If you want to hook up Dallas to New York, or Hong Kong to London, you can do it.  And you can get a service for a day, for a week, for a month, or year.

And what that gives you is an agile and flexible ecosystem of connectivity — so it becomes one go-to place for a partner to fulfill its connectivity needs.

We are putting a very simple capability at their fingertips: the ability to turn up services on the fly — and that’s perfect for enterprises who have both predictable but also unpredictable business cycles.

And coming from a big carrier background where everything was fairly static in terms of solutions, contracts, and everything, this is very empowering because it’s a wholesale play that enables people to provide solutions to others.  We sell through partners — as opposed to going direct to the end user.

Can you give me examples of the customers/partners you are serving?

Yes, the kind of customers we have vary from traditional carriers to data center operators to managed service providers — and ISPs too.  Regional fiber players are also arising: they also need a simple way of getting connectivity solved.

Then there are the unicorns, the really cool SaaS providers out there who hook into a portal like ours to access a global ecosystem.  The unicorns are usually startups who bring some fascinating things to market.  But they have two problems: 1) they need market access, and 2) they need to be out there on the web — accessible and visible.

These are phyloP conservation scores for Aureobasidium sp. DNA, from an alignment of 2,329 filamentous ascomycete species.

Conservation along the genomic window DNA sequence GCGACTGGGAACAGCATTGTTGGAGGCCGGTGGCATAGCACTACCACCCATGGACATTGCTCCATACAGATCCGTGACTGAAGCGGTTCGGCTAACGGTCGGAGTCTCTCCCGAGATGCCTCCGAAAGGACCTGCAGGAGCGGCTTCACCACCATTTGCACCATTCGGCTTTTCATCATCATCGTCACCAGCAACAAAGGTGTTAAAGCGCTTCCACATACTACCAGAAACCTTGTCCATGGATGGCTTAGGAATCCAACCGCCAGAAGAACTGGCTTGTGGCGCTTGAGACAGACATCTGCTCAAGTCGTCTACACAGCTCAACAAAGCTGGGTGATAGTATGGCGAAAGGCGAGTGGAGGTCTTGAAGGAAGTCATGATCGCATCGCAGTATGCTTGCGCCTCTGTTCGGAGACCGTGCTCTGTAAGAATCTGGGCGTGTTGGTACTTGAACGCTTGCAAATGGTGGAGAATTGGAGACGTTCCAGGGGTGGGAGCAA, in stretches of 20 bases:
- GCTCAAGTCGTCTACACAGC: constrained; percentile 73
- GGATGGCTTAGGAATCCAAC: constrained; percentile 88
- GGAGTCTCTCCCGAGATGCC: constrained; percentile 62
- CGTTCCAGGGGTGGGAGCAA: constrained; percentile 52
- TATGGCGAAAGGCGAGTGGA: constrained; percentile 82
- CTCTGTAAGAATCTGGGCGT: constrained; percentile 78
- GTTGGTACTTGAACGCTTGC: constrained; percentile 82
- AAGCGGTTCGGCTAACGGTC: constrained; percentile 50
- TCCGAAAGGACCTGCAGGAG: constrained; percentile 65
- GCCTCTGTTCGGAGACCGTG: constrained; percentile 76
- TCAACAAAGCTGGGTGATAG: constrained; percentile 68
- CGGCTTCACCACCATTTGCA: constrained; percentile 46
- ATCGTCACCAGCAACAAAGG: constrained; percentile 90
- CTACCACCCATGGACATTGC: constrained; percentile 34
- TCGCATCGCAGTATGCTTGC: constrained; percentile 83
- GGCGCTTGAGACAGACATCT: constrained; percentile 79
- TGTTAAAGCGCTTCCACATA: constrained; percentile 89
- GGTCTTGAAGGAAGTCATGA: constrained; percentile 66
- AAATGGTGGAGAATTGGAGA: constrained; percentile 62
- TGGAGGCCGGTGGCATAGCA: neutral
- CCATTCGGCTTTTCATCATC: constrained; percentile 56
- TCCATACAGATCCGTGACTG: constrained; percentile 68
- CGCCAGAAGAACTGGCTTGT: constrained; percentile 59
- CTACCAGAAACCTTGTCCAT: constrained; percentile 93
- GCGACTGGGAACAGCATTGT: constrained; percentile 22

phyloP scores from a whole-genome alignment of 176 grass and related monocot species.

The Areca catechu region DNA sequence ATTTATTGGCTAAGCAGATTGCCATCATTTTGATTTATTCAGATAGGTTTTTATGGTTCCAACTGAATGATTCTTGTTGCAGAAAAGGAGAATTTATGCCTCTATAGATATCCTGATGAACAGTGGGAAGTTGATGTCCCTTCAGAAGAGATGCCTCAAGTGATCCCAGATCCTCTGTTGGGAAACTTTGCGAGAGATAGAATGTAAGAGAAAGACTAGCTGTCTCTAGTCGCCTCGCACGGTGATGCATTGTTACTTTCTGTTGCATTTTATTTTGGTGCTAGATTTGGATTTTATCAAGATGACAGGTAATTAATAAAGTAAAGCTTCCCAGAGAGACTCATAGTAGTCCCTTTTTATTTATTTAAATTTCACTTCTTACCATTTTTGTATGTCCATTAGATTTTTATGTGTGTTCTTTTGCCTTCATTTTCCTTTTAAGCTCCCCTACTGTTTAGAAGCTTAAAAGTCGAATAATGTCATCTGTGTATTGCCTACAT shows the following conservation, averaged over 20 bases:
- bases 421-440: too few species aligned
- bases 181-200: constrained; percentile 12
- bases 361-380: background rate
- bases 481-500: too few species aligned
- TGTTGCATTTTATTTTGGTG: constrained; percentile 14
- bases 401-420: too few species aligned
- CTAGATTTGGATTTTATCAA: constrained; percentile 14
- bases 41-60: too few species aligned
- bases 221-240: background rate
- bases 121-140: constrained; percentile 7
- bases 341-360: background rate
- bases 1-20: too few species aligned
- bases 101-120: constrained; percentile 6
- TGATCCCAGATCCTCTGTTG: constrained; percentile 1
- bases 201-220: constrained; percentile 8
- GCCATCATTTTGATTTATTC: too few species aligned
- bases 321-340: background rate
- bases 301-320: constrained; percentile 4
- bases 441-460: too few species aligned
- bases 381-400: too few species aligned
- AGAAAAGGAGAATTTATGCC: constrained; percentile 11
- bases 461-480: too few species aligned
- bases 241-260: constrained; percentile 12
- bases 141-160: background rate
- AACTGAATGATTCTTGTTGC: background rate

There is such a plethora of great companies out there that one of the biggest challenges is figuring out which of these unicorns are going to make a big difference.  Which ones will become the next Twilio or WhatsApp or whatever.

Our API hubbing capability is key to bringing people into our ecosystem, but it’s not one standard for everybody.  We are talking to different players in the marketplace, whether they be downstream suppliers for local access or OTT players.

An important differentiator for Epsilon is you’re not just providing wholesale connectivity, your portal is enabling your wholesale customer to white label your ecosystem.

Yes, our ecosystem is absolutely built for partners.  Our “connectivity made simple” model is now complemented by what I call the three P’s: Platforms, Portals, and Partners.

Channel partners are key to our future.  Frankly, to grow at the rate we wish to, we need partners to help us.  So having the Infiny portal on the front end allows us to sell directly to our customers.  All the capabilities and records needed to white label the ecosystem are there: usage and invoicing are built at the levels of parent, child, grandchild.  In fact, we’re now adding a further great-grandchild level.

When a partner plugs their estate into our ecosystem, anybody else who wants to come in and have connectivity, say, in London will be able to find the connectivity estate of our partner there.  So there are multiple wins in this relationship by partnering with Epsilon.

Let’s say we plug in a regional carrier in the Midwest US’s estate into our ecosystem.  Well, at the front end that means they can sell our capabilities to their customers, such as connections to AWS or connecting to Asia or Europe or here in Dubai right through our portal.